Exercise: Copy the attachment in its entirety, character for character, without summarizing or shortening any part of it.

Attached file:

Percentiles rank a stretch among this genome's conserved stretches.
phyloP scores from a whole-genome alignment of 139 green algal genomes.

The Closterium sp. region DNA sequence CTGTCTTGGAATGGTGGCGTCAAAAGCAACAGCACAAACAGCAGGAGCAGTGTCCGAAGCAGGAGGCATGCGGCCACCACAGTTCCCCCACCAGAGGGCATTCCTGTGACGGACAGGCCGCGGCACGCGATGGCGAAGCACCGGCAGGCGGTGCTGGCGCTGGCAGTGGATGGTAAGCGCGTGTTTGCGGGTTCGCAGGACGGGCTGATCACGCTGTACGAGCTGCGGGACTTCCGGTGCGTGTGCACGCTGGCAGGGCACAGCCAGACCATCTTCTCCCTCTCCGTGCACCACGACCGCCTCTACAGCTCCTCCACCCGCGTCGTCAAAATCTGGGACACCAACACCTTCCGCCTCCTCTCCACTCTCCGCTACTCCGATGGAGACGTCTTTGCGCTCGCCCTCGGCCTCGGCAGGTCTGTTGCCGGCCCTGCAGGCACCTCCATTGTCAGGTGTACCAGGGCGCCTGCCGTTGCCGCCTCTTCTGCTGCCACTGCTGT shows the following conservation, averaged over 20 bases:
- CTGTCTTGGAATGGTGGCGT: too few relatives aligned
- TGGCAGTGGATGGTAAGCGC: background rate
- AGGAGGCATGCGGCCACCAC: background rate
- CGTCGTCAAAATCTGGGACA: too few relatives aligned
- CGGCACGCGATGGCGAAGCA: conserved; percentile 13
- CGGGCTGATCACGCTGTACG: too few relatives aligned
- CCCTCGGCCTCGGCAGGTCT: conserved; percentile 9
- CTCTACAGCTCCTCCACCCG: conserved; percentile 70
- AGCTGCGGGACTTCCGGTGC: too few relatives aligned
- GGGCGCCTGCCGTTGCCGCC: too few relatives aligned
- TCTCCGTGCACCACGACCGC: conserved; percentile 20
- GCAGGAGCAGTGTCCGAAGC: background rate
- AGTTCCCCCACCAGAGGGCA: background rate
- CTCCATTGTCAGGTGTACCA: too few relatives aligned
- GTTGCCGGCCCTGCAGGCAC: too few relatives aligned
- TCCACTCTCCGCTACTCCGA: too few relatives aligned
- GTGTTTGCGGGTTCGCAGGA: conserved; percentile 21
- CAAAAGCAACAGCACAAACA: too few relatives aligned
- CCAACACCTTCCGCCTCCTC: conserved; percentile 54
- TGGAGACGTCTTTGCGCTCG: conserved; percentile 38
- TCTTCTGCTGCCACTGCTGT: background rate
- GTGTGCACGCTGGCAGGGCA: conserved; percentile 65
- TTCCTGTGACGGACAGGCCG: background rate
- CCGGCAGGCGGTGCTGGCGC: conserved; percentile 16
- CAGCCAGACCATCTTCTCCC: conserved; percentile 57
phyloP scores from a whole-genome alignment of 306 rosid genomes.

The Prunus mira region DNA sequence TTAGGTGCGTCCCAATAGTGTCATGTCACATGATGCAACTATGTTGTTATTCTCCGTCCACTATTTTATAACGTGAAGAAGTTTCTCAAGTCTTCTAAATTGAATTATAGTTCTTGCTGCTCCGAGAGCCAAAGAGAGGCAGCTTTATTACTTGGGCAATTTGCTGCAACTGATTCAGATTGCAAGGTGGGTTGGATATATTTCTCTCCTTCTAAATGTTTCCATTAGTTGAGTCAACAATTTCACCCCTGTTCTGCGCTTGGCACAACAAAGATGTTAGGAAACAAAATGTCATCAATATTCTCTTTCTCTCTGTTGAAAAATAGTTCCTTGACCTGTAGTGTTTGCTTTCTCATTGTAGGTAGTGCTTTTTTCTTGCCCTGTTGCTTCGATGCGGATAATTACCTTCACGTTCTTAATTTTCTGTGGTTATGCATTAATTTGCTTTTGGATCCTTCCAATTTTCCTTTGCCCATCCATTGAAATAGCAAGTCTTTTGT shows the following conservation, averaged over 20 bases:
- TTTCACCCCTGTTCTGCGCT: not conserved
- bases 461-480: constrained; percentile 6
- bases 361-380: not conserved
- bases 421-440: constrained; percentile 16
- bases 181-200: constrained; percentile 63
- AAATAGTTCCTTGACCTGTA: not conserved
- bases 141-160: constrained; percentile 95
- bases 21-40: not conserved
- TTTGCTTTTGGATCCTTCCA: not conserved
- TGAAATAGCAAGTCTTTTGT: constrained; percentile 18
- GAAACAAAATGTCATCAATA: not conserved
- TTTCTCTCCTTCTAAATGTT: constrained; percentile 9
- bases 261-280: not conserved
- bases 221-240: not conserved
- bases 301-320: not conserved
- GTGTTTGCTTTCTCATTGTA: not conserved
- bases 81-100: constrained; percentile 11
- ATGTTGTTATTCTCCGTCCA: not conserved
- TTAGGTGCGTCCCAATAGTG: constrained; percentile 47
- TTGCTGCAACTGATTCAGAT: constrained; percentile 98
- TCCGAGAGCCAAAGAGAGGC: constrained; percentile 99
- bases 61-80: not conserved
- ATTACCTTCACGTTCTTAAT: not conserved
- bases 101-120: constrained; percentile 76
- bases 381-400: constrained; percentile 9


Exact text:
Percentiles rank a stretch among this genome's conserved stretches.
phyloP scores from a whole-genome alignment of 139 green algal genomes.

The Closterium sp. region DNA sequence CTGTCTTGGAATGGTGGCGTCAAAAGCAACAGCACAAACAGCAGGAGCAGTGTCCGAAGCAGGAGGCATGCGGCCACCACAGTTCCCCCACCAGAGGGCATTCCTGTGACGGACAGGCCGCGGCACGCGATGGCGAAGCACCGGCAGGCGGTGCTGGCGCTGGCAGTGGATGGTAAGCGCGTGTTTGCGGGTTCGCAGGACGGGCTGATCACGCTGTACGAGCTGCGGGACTTCCGGTGCGTGTGCACGCTGGCAGGGCACAGCCAGACCATCTTCTCCCTCTCCGTGCACCACGACCGCCTCTACAGCTCCTCCACCCGCGTCGTCAAAATCTGGGACACCAACACCTTCCGCCTCCTCTCCACTCTCCGCTACTCCGATGGAGACGTCTTTGCGCTCGCCCTCGGCCTCGGCAGGTCTGTTGCCGGCCCTGCAGGCACCTCCATTGTCAGGTGTACCAGGGCGCCTGCCGTTGCCGCCTCTTCTGCTGCCACTGCTGT shows the following conservation, averaged over 20 bases:
- CTGTCTTGGAATGGTGGCGT: too few relatives aligned
- TGGCAGTGGATGGTAAGCGC: background rate
- AGGAGGCATGCGGCCACCAC: background rate
- CGTCGTCAAAATCTGGGACA: too few relatives aligned
- CGGCACGCGATGGCGAAGCA: conserved; percentile 13
- CGGGCTGATCACGCTGTACG: too few relatives aligned
- CCCTCGGCCTCGGCAGGTCT: conserved; percentile 9
- CTCTACAGCTCCTCCACCCG: conserved; percentile 70
- AGCTGCGGGACTTCCGGTGC: too few relatives aligned
- GGGCGCCTGCCGTTGCCGCC: too few relatives aligned
- TCTCCGTGCACCACGACCGC: conserved; percentile 20
- GCAGGAGCAGTGTCCGAAGC: background rate
- AGTTCCCCCACCAGAGGGCA: background rate
- CTCCATTGTCAGGTGTACCA: too few relatives aligned
- GTTGCCGGCCCTGCAGGCAC: too few relatives aligned
- TCCACTCTCCGCTACTCCGA: too few relatives aligned
- GTGTTTGCGGGTTCGCAGGA: conserved; percentile 21
- CAAAAGCAACAGCACAAACA: too few relatives aligned
- CCAACACCTTCCGCCTCCTC: conserved; percentile 54
- TGGAGACGTCTTTGCGCTCG: conserved; percentile 38
- TCTTCTGCTGCCACTGCTGT: background rate
- GTGTGCACGCTGGCAGGGCA: conserved; percentile 65
- TTCCTGTGACGGACAGGCCG: background rate
- CCGGCAGGCGGTGCTGGCGC: conserved; percentile 16
- CAGCCAGACCATCTTCTCCC: conserved; percentile 57
phyloP scores from a whole-genome alignment of 306 rosid genomes.

The Prunus mira region DNA sequence TTAGGTGCGTCCCAATAGTGTCATGTCACATGATGCAACTATGTTGTTATTCTCCGTCCACTATTTTATAACGTGAAGAAGTTTCTCAAGTCTTCTAAATTGAATTATAGTTCTTGCTGCTCCGAGAGCCAAAGAGAGGCAGCTTTATTACTTGGGCAATTTGCTGCAACTGATTCAGATTGCAAGGTGGGTTGGATATATTTCTCTCCTTCTAAATGTTTCCATTAGTTGAGTCAACAATTTCACCCCTGTTCTGCGCTTGGCACAACAAAGATGTTAGGAAACAAAATGTCATCAATATTCTCTTTCTCTCTGTTGAAAAATAGTTCCTTGACCTGTAGTGTTTGCTTTCTCATTGTAGGTAGTGCTTTTTTCTTGCCCTGTTGCTTCGATGCGGATAATTACCTTCACGTTCTTAATTTTCTGTGGTTATGCATTAATTTGCTTTTGGATCCTTCCAATTTTCCTTTGCCCATCCATTGAAATAGCAAGTCTTTTGT shows the following conservation, averaged over 20 bases:
- TTTCACCCCTGTTCTGCGCT: not conserved
- bases 461-480: constrained; percentile 6
- bases 361-380: not conserved
- bases 421-440: constrained; percentile 16
- bases 181-200: constrained; percentile 63
- AAATAGTTCCTTGACCTGTA: not conserved
- bases 141-160: constrained; percentile 95
- bases 21-40: not conserved
- TTTGCTTTTGGATCCTTCCA: not conserved
- TGAAATAGCAAGTCTTTTGT: constrained; percentile 18
- GAAACAAAATGTCATCAATA: not conserved
- TTTCTCTCCTTCTAAATGTT: constrained; percentile 9
- bases 261-280: not conserved
- bases 221-240: not conserved
- bases 301-320: not conserved
- GTGTTTGCTTTCTCATTGTA: not conserved
- bases 81-100: constrained; percentile 11
- ATGTTGTTATTCTCCGTCCA: not conserved
- TTAGGTGCGTCCCAATAGTG: constrained; percentile 47
- TTGCTGCAACTGATTCAGAT: constrained; percentile 98
- TCCGAGAGCCAAAGAGAGGC: constrained; percentile 99
- bases 61-80: not conserved
- ATTACCTTCACGTTCTTAAT: not conserved
- bases 101-120: constrained; percentile 76
- bases 381-400: constrained; percentile 9